Thursday, January 07, 2010

Big anteaters, bad photos and sustainable tourism

So when I first began the Venezuela posts I mentioned that a number of nature bloggers had recently seen similar stuff in Guyana and that my Venezuela posts would cover similar taxa to Julie's Guyana posts (though inevitably less eloquently). The Venezuela posts continue to be strung out but this post covers an area Julie covered and provides an interesting contrast between our two experience that I thought warranted detailed comparison. Way back in January 2009 Julie posted two posts about her trip to see Giant Anteaters on Guayana's savannah. You can read those here and here and I'd recommend you do so. The gist of Julie's experience was, on my reading of her account, that they drove around the Savannah in the morning looking for anteaters and upon finding one it was pursued by vehicle and ultimately herded on foot towards the viewers. This was apparently a rather stressful looking exercise and concerns were (it would seem rightly) raised about the sustainability and ethicality of such methodology. My giant anteater experience was rather different hence this post. Before we get to methodology lets look to results. Did we see anteaters? Yes. Yes we did. In fact we saw eleven (11!) of them. Which was nice.

The methodology used at Hato el Cedral involves looking for the anteaters at night. This has two benefits. Firstly the anteaters are active at night so they are easy to find, on the move and already active so not being woken. Secondly the other nocturnal stuff is out and about too including owls and nightjar and foxes for us as well as potentially the weird fluffy arboreal anteater and a range of cats (puma was sighted the night we arrived, ocelot is apparently seen reasonably frequently and whilst not yet seen there is no reason to rule out jaguar as a possible). Plus amphibians, snakes and similar stuff of course. The basic technique will not be unfamiliar to most. You drive around in the bed of a pick-up scanning around with a spotlight until you see reflected eyeshine whereupon you head in that direction for a closer look. With fences and ditches of crocs dotted around the farm there is no question of pursuing anything off road so you get close enough for good views and then the beast leisurely trots off back into the dark. We did try approaching one (presumed - it would've been the twelfth) anteater on foot for better photos and whatever it was disappeared completely (which was a little scary). There is of course a disadvantage - you're in the dark. This raises some issues with photography. I had anticipated the need for flash in advance and bought a nikon external flash with me. Unfortunately it proved to be ideally suited for illuminating little girl's tea parties as opposed to beasts lurking in the distant gloom and hence my photos were all rubbish. Nonetheless here, after a hefty amount of photoshop, is a venezuelan giant anteater:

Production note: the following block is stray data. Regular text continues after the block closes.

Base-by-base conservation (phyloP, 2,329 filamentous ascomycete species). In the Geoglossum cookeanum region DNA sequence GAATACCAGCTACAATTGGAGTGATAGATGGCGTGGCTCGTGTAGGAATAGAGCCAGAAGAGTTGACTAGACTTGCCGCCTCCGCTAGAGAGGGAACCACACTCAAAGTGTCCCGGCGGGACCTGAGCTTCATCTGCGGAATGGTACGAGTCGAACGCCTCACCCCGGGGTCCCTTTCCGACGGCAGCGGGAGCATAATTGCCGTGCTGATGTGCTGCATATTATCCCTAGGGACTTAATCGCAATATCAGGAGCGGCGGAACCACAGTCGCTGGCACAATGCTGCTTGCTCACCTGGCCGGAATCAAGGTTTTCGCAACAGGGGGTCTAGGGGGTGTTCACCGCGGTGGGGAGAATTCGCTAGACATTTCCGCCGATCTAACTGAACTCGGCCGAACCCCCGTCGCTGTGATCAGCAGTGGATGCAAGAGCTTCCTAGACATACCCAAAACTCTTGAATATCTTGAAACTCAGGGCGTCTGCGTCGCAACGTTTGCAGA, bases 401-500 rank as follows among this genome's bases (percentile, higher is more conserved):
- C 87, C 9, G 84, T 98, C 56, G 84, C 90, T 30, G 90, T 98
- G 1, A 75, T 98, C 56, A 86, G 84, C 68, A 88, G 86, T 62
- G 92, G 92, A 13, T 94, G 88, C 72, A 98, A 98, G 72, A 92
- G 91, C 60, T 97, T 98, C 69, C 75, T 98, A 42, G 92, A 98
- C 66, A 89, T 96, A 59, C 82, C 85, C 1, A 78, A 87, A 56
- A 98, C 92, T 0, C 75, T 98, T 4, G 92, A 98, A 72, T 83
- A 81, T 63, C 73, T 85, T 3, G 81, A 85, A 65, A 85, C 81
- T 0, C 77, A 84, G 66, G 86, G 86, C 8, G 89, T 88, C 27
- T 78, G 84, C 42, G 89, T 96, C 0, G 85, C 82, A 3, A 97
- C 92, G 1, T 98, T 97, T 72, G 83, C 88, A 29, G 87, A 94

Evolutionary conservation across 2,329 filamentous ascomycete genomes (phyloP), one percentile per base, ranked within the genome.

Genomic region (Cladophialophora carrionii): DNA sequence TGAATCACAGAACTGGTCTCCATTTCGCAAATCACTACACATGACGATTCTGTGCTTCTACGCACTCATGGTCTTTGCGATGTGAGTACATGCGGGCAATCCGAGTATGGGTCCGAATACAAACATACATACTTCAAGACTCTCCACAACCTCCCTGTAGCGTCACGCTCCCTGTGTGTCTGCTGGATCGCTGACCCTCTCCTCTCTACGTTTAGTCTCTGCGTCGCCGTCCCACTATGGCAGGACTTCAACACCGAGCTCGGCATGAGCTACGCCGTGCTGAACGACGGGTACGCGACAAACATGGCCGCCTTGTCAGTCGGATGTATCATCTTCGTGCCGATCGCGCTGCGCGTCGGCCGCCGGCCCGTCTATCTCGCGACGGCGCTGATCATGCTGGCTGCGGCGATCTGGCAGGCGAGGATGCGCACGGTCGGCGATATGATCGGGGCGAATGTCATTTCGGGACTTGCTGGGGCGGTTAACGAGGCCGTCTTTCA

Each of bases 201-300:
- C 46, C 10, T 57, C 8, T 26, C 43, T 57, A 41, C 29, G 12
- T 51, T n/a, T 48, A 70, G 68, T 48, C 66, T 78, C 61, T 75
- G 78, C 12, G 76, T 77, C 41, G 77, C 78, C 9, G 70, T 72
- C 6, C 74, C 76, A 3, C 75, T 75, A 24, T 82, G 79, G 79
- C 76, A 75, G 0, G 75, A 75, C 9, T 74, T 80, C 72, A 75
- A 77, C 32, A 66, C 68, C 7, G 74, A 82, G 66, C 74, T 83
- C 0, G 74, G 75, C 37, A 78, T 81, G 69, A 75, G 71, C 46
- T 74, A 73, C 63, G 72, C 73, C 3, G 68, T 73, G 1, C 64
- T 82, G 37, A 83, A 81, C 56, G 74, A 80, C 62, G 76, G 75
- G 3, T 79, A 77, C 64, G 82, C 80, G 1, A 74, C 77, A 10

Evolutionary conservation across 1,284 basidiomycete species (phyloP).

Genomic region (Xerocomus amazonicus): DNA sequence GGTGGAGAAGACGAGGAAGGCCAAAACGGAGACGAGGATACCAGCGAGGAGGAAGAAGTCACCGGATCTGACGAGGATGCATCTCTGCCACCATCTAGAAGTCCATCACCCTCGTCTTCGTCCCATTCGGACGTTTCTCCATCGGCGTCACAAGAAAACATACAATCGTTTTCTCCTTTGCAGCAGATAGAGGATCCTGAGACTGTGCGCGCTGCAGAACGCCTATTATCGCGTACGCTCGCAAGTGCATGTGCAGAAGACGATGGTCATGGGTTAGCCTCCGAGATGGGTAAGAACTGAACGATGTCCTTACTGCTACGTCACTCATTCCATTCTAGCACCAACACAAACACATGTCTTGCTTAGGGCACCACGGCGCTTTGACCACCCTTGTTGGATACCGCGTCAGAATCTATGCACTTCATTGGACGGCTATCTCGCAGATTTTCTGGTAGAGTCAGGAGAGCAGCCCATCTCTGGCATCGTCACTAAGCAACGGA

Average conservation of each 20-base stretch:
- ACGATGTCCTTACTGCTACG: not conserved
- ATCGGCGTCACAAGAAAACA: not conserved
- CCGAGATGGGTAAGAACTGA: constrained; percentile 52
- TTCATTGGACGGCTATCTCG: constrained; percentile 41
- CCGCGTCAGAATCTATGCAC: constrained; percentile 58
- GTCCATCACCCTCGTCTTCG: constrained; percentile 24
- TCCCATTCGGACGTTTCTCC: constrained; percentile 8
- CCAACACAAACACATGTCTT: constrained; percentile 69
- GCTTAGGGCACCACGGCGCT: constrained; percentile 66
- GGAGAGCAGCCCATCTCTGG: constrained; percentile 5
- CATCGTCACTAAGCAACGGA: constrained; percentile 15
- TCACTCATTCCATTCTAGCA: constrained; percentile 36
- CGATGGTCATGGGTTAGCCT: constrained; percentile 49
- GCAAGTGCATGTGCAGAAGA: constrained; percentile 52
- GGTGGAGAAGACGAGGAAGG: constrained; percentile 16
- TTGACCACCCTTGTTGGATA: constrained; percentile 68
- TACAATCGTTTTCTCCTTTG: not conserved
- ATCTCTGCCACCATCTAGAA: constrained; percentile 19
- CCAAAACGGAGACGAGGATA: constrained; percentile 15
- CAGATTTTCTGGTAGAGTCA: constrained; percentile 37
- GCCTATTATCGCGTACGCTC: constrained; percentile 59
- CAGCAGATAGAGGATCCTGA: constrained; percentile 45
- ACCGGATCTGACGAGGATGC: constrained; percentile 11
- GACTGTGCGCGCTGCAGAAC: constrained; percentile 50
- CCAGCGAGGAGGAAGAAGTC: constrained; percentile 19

giant anteater

See? No? Does this help?

giant anteater outlined

Yeah. It wasn't the best of experience from a photography point of view but we got great looks at a spectacular mammal. Properly equipped photos should be no problem (though of course powerful flashes should be used on wild animals with caution and restraint with a view to the animals welfare). I saw no signs of stress behaviour in the animals we saw, they moved off but were on the move when first seen and there was no acceleration, they just bimbled off into the night.

It has to be said that this is a truly spectacular species and it has the sort of charisma that makes it one of those animals tourists will love to see (think whales and dolphins, south africa's penguins and so forth) whether they are nature-lovers or not. Hopefully at least some of the areas they exist will be able to find a way to run sustainable ant-eater trips which will encourage the protection of their habitats. Its worth noting that giant anteater is surprisingly widespread across south america and one would hope that this remains the case and it can continue to wander the continent's plains.


2 comments:

Floridacracker said...

That must have been a blast.

tai haku said...

It was awesome FC; so much cool stuff out on that grass!